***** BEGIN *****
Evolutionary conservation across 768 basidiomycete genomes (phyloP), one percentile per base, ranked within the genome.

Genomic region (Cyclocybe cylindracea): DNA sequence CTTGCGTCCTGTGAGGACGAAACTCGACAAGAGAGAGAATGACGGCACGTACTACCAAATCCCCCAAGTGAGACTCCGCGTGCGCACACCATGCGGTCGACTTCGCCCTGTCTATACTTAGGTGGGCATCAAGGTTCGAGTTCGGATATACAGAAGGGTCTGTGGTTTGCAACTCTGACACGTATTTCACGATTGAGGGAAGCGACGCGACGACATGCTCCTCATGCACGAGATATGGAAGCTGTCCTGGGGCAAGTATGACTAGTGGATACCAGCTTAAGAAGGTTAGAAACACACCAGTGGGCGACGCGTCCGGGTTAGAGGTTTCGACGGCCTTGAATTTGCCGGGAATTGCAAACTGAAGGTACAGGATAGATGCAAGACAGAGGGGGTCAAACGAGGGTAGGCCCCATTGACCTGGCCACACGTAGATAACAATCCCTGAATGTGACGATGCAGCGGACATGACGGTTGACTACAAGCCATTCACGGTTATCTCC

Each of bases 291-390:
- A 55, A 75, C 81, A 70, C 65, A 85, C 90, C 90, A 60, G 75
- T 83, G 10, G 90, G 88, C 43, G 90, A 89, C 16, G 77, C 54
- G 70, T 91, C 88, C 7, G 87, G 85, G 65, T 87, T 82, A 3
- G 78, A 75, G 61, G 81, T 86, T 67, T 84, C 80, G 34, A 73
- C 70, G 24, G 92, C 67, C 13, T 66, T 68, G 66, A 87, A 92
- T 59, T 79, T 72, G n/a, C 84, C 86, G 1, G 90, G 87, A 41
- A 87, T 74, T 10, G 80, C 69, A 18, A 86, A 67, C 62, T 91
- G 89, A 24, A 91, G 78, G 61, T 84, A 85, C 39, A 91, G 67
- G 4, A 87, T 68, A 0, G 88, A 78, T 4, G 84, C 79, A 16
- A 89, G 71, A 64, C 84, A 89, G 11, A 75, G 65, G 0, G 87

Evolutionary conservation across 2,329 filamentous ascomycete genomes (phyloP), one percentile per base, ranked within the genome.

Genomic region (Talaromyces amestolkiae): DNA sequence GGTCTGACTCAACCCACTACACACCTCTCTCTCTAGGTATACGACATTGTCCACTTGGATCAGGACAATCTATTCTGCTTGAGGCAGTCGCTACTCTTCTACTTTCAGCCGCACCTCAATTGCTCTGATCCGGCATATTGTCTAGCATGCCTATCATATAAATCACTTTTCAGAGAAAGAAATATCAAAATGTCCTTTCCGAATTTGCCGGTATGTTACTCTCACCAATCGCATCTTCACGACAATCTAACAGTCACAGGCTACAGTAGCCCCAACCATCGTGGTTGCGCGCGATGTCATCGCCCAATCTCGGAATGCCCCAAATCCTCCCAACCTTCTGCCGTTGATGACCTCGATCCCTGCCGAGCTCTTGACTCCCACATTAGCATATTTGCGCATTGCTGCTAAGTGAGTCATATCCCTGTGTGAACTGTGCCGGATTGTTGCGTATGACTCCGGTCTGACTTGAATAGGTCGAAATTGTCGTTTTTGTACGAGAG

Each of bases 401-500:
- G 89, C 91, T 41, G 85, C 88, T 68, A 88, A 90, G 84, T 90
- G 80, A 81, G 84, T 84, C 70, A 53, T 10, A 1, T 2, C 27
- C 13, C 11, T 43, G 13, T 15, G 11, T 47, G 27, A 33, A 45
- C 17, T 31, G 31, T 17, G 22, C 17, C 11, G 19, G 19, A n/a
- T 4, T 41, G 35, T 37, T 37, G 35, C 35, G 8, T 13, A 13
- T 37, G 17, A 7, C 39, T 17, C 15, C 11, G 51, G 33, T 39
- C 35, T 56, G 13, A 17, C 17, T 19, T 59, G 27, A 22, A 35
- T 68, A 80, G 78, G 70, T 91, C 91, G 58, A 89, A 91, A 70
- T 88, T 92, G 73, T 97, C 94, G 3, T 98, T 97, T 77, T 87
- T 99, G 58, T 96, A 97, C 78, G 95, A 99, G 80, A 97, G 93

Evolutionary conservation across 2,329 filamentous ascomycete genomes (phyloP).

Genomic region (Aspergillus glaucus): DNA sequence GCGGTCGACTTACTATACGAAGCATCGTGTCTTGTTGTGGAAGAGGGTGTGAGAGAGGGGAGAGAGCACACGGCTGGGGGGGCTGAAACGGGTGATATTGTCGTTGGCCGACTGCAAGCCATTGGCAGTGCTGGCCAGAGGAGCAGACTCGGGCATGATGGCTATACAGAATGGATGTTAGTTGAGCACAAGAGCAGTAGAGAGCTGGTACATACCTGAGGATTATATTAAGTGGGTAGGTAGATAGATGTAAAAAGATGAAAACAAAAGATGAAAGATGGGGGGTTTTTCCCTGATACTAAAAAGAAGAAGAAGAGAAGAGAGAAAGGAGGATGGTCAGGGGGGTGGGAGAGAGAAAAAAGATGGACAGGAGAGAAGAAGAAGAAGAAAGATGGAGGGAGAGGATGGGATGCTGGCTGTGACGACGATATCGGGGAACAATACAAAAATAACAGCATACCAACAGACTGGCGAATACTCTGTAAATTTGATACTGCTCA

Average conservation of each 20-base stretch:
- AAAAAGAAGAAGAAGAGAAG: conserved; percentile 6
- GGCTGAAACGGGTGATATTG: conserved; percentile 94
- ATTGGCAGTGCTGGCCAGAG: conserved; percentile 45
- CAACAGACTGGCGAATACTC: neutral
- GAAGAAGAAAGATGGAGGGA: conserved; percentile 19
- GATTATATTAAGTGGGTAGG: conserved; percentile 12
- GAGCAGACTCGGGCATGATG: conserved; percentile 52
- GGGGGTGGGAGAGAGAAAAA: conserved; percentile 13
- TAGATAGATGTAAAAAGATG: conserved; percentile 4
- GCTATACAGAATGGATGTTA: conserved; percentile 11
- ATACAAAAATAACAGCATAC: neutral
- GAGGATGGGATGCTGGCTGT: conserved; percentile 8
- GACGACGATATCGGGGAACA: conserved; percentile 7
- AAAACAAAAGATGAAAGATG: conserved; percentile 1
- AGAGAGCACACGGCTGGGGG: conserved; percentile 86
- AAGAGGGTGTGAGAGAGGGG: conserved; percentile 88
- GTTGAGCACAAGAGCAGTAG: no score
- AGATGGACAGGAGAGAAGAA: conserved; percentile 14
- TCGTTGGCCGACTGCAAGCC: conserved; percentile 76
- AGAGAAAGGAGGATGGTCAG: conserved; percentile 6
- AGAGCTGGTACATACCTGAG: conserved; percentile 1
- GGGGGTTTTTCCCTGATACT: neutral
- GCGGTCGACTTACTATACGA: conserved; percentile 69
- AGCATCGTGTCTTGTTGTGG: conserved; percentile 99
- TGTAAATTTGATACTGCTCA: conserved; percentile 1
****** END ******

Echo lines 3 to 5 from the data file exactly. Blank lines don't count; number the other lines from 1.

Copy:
Each of bases 291-390:
- A 55, A 75, C 81, A 70, C 65, A 85, C 90, C 90, A 60, G 75
- T 83, G 10, G 90, G 88, C 43, G 90, A 89, C 16, G 77, C 54